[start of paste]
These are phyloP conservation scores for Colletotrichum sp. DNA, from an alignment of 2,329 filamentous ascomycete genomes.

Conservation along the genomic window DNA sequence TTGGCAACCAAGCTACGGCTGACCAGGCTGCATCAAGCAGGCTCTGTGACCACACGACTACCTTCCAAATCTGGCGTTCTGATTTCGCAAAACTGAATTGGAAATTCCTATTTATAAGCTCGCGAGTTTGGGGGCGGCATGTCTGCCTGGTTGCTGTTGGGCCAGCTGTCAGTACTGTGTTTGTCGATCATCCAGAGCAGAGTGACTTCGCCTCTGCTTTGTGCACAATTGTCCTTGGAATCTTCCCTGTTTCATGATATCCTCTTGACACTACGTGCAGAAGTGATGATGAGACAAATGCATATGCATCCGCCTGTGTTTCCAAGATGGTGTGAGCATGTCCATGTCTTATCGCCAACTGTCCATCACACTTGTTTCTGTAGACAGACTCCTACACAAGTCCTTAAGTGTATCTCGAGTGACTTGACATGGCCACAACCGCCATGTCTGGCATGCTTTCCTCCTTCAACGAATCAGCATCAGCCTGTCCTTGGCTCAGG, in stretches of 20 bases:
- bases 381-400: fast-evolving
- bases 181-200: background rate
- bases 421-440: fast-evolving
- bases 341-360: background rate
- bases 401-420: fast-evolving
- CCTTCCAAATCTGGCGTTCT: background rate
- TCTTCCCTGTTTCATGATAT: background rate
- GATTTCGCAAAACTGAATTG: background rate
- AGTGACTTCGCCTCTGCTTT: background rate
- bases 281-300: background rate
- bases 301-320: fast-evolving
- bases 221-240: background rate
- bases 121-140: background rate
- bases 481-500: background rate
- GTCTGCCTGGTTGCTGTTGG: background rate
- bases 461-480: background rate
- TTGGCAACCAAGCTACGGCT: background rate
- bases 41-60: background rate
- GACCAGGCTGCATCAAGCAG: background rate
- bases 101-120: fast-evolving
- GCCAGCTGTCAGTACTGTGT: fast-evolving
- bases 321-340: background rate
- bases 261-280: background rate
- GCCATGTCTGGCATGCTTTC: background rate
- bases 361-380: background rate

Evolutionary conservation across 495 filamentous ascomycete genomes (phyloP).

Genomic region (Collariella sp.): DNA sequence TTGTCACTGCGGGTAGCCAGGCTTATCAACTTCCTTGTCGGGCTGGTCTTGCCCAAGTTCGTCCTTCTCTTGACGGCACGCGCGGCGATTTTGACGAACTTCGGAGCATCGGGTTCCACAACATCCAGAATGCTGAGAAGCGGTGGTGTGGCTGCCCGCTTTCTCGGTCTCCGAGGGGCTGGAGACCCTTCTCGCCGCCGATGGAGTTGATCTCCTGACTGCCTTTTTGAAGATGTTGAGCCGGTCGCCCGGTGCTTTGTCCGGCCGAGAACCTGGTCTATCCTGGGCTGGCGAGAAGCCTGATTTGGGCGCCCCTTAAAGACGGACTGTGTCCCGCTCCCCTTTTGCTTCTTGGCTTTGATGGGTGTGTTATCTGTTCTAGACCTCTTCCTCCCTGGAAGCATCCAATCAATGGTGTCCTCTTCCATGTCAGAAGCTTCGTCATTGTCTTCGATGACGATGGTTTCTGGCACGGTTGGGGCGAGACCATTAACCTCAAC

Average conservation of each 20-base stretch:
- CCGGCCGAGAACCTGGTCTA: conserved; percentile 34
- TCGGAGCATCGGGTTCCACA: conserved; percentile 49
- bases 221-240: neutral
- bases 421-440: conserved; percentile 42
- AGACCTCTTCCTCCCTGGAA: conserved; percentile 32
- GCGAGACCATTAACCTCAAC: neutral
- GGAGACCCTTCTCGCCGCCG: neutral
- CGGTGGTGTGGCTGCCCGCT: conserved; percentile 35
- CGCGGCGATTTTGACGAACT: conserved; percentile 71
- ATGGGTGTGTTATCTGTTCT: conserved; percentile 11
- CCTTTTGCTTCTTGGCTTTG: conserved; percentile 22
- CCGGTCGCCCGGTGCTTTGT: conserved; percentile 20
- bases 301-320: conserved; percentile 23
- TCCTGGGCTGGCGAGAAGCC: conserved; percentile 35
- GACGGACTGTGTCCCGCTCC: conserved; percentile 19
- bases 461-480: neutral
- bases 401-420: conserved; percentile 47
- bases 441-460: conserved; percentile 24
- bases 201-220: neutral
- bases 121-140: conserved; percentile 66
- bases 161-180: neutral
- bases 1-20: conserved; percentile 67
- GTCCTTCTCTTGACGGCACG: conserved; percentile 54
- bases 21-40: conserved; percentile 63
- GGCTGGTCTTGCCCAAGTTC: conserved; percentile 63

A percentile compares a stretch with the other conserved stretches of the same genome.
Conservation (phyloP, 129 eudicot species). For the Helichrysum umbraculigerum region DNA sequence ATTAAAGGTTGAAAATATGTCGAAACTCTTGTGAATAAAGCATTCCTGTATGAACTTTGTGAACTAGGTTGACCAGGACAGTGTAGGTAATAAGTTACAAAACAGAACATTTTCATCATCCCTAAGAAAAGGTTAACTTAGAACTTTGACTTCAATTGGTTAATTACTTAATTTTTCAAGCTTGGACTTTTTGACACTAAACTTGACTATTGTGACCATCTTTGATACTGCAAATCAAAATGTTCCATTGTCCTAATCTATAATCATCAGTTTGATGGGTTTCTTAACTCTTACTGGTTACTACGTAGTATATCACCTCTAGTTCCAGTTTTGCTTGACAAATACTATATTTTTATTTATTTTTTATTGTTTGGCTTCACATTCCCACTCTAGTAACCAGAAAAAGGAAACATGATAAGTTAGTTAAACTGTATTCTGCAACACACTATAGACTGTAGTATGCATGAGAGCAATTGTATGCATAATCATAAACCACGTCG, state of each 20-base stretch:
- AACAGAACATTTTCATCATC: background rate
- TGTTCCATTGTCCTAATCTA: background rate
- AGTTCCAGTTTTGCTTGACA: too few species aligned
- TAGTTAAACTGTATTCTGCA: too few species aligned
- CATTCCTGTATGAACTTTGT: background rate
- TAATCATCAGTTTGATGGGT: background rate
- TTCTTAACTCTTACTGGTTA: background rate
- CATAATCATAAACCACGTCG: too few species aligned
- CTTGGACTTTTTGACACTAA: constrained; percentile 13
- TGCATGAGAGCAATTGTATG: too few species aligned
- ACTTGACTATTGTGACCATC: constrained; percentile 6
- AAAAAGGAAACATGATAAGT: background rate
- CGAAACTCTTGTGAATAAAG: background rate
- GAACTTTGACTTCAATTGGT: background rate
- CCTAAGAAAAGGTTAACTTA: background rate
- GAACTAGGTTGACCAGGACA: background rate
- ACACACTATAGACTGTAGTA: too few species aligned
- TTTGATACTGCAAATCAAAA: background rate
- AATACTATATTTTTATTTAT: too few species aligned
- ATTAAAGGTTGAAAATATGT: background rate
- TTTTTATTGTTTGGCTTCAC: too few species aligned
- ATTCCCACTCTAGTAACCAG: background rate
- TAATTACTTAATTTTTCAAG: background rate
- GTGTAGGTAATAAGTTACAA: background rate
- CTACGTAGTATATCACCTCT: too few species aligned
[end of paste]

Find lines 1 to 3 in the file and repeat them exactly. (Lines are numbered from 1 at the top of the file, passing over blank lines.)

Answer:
These are phyloP conservation scores for Colletotrichum sp. DNA, from an alignment of 2,329 filamentous ascomycete genomes.

Conservation along the genomic window DNA sequence TTGGCAACCAAGCTACGGCTGACCAGGCTGCATCAAGCAGGCTCTGTGACCACACGACTACCTTCCAAATCTGGCGTTCTGATTTCGCAAAACTGAATTGGAAATTCCTATTTATAAGCTCGCGAGTTTGGGGGCGGCATGTCTGCCTGGTTGCTGTTGGGCCAGCTGTCAGTACTGTGTTTGTCGATCATCCAGAGCAGAGTGACTTCGCCTCTGCTTTGTGCACAATTGTCCTTGGAATCTTCCCTGTTTCATGATATCCTCTTGACACTACGTGCAGAAGTGATGATGAGACAAATGCATATGCATCCGCCTGTGTTTCCAAGATGGTGTGAGCATGTCCATGTCTTATCGCCAACTGTCCATCACACTTGTTTCTGTAGACAGACTCCTACACAAGTCCTTAAGTGTATCTCGAGTGACTTGACATGGCCACAACCGCCATGTCTGGCATGCTTTCCTCCTTCAACGAATCAGCATCAGCCTGTCCTTGGCTCAGG, in stretches of 20 bases:
- bases 381-400: fast-evolving